I often find myself defending UVU. I have always seen most of the defamation hurled our way as coming from a place of culturally supported snobbery and ignorance.
That was until I saw the opening of the new Taco Bell.
Classy UVU. Classy.
Life rarely surprises me, but the morning I walked down the PE hallway and passed a cameraman and a master of ceremonies, I stopped cold and my mouth gaped open in astonishment.
I felt the need to take out my ear buds to rejoin society, hoping to make sense of my surroundings.
Had I fallen down the rabbit hole? Or was a man in a suit really making a speech about exciting progress next to a piñata, bathed in pink florescent Taco Bell light?
A myriad of conflicting reactions coursed through my mind. I was stuck somewhere between the sheer glee found only in watching human stupidity and the utter exasperation that comes with the realization that you’re a part of an institution that not only welcomed one of the worst fast food chains to its halls, but commemorated it.
Is it not degrading enough that we have a Taco Bell on campus; do we really need to celebrate it?
Perhaps some of my distaste for the new restaurant comes from my resentment in losing the Lossee Café dining space. It was prime studying real estate. Now the Lossee Café is awkwardly jutting out of the wall in the overly congested PE hallway.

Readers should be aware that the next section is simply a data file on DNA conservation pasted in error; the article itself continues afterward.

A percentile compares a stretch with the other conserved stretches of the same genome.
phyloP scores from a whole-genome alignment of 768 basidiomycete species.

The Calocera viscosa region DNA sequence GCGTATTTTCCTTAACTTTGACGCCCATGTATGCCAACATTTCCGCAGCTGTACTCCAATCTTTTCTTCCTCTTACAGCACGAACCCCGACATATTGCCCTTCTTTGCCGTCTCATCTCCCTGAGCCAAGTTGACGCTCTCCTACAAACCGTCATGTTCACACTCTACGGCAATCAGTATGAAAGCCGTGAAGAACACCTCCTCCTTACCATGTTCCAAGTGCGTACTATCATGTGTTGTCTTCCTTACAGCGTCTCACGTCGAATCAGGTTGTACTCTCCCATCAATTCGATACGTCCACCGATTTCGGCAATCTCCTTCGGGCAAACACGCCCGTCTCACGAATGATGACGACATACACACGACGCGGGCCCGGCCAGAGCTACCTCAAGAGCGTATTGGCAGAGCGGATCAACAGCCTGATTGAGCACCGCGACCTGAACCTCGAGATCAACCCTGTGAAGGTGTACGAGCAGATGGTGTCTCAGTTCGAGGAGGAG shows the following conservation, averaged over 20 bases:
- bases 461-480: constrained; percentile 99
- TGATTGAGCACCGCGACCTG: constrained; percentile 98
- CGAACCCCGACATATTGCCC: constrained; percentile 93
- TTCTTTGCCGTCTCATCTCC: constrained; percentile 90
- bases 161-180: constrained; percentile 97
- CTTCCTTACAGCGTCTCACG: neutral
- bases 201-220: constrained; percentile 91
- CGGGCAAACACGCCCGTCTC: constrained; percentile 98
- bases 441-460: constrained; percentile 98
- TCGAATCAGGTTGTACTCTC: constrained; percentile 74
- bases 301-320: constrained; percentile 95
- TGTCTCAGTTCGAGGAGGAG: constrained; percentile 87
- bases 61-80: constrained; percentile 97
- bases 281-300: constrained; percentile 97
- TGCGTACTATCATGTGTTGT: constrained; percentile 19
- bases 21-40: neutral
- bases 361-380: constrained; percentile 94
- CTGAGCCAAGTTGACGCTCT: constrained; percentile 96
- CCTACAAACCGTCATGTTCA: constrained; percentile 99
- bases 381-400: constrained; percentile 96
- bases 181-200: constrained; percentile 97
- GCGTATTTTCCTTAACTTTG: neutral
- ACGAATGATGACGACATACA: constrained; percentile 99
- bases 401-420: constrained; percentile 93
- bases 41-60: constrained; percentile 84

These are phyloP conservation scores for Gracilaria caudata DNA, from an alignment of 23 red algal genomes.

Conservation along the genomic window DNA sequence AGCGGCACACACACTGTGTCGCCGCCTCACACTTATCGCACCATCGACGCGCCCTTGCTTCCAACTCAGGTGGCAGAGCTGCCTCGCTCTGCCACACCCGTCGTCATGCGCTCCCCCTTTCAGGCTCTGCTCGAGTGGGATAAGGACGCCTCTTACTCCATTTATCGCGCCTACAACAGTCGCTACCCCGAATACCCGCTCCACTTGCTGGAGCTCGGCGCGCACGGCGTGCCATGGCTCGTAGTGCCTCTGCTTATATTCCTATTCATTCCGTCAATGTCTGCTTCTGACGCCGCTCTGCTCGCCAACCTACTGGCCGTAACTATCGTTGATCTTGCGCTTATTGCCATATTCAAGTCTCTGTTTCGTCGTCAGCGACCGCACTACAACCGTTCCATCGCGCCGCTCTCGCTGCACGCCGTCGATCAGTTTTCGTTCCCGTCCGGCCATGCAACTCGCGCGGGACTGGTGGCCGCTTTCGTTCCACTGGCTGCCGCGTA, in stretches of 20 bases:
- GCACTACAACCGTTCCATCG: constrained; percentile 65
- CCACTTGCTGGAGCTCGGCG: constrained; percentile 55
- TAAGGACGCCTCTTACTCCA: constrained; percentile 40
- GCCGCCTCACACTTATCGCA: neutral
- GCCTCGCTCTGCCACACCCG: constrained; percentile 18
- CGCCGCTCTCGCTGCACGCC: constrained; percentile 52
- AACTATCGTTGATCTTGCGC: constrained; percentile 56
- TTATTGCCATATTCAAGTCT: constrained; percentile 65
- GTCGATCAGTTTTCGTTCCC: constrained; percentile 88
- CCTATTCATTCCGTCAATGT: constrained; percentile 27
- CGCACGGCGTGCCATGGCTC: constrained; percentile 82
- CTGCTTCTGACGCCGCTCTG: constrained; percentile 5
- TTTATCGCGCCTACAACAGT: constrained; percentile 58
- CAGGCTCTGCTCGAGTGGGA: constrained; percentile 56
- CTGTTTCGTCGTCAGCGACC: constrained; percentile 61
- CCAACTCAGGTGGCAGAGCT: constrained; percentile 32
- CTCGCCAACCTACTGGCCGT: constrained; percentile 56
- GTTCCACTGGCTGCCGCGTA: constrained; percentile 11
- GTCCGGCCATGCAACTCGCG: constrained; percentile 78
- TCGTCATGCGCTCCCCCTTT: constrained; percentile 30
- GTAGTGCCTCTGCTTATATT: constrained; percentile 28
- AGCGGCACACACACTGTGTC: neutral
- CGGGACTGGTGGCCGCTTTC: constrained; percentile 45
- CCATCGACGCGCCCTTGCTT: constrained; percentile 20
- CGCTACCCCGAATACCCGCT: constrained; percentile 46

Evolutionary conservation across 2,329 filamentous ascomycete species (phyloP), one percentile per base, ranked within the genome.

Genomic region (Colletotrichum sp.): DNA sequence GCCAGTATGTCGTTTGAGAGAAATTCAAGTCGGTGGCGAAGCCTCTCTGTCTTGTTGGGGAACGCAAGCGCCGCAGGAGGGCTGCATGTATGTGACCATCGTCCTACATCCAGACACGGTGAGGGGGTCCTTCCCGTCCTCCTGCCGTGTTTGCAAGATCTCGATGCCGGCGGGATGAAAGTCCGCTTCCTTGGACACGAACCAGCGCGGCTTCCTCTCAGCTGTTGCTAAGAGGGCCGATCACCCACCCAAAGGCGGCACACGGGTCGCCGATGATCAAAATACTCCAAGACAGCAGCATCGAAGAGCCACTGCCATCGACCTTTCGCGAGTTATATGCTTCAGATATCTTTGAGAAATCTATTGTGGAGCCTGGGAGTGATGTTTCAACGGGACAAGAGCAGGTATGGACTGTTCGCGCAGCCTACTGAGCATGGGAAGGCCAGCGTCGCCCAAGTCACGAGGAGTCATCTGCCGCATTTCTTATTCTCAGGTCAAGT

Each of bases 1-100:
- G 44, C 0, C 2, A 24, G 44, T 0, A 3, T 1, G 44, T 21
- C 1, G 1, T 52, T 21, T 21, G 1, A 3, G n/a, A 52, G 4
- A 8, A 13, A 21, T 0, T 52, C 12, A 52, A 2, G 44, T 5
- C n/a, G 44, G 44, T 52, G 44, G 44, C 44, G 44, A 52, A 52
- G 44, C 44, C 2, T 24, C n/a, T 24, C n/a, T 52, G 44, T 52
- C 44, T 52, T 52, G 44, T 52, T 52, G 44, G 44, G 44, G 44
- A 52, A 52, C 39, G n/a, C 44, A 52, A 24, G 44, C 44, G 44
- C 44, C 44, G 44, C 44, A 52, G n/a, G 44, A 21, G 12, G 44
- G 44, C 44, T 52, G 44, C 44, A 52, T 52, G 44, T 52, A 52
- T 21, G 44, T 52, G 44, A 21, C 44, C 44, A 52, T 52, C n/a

Or maybe it comes from the revulsion I experience every time my nose is assaulted with the smells of sizzling fat and stale taquitos.
Either way, I try to avoid gawking at the long line of future heart attack victims, excited by capitalism and cheap Tex-Mex burritos: The new American Dream.
The whole thing is a little too reminiscent of the overexcitement surrounding In & Out Burger when it came to Utah in 2009.
I have a hard enough time standing in line to watch my favorite band play, let alone to experience the rare sensation of feeling my own arteries harden. But in Utah, if you build a fast food joint, they will come ready to wait for Doritos flavored tacos.
One must appreciate the near poetic juxtaposition that only a Taco Bell can express snuggled between Jamba Juice and the Exercise Science department in the Physical Education building.
Don’t worry, vegetarian students have been asking for viable vegetarian options on campus for years now, and what do they have to show for it? A new fast food restaurant built on thawed ground beef, whose idea of vegetables is limp iceberg lettuce and unripe tomato cubes.
On the bright side, Taco Bell made it just in time for the UVU’s Global spotlight on Mexico. What a serendipitous coincidence—at least I hope it was a coincidence. So, while we’re celebrating all that Mexico has given the great US of A, we can also continue our pimping of their food culture.
Here’s to hoping the Taco Bell chihuahua graces the halls of UVU before I graduate. One can dream right? Live más, muchachos.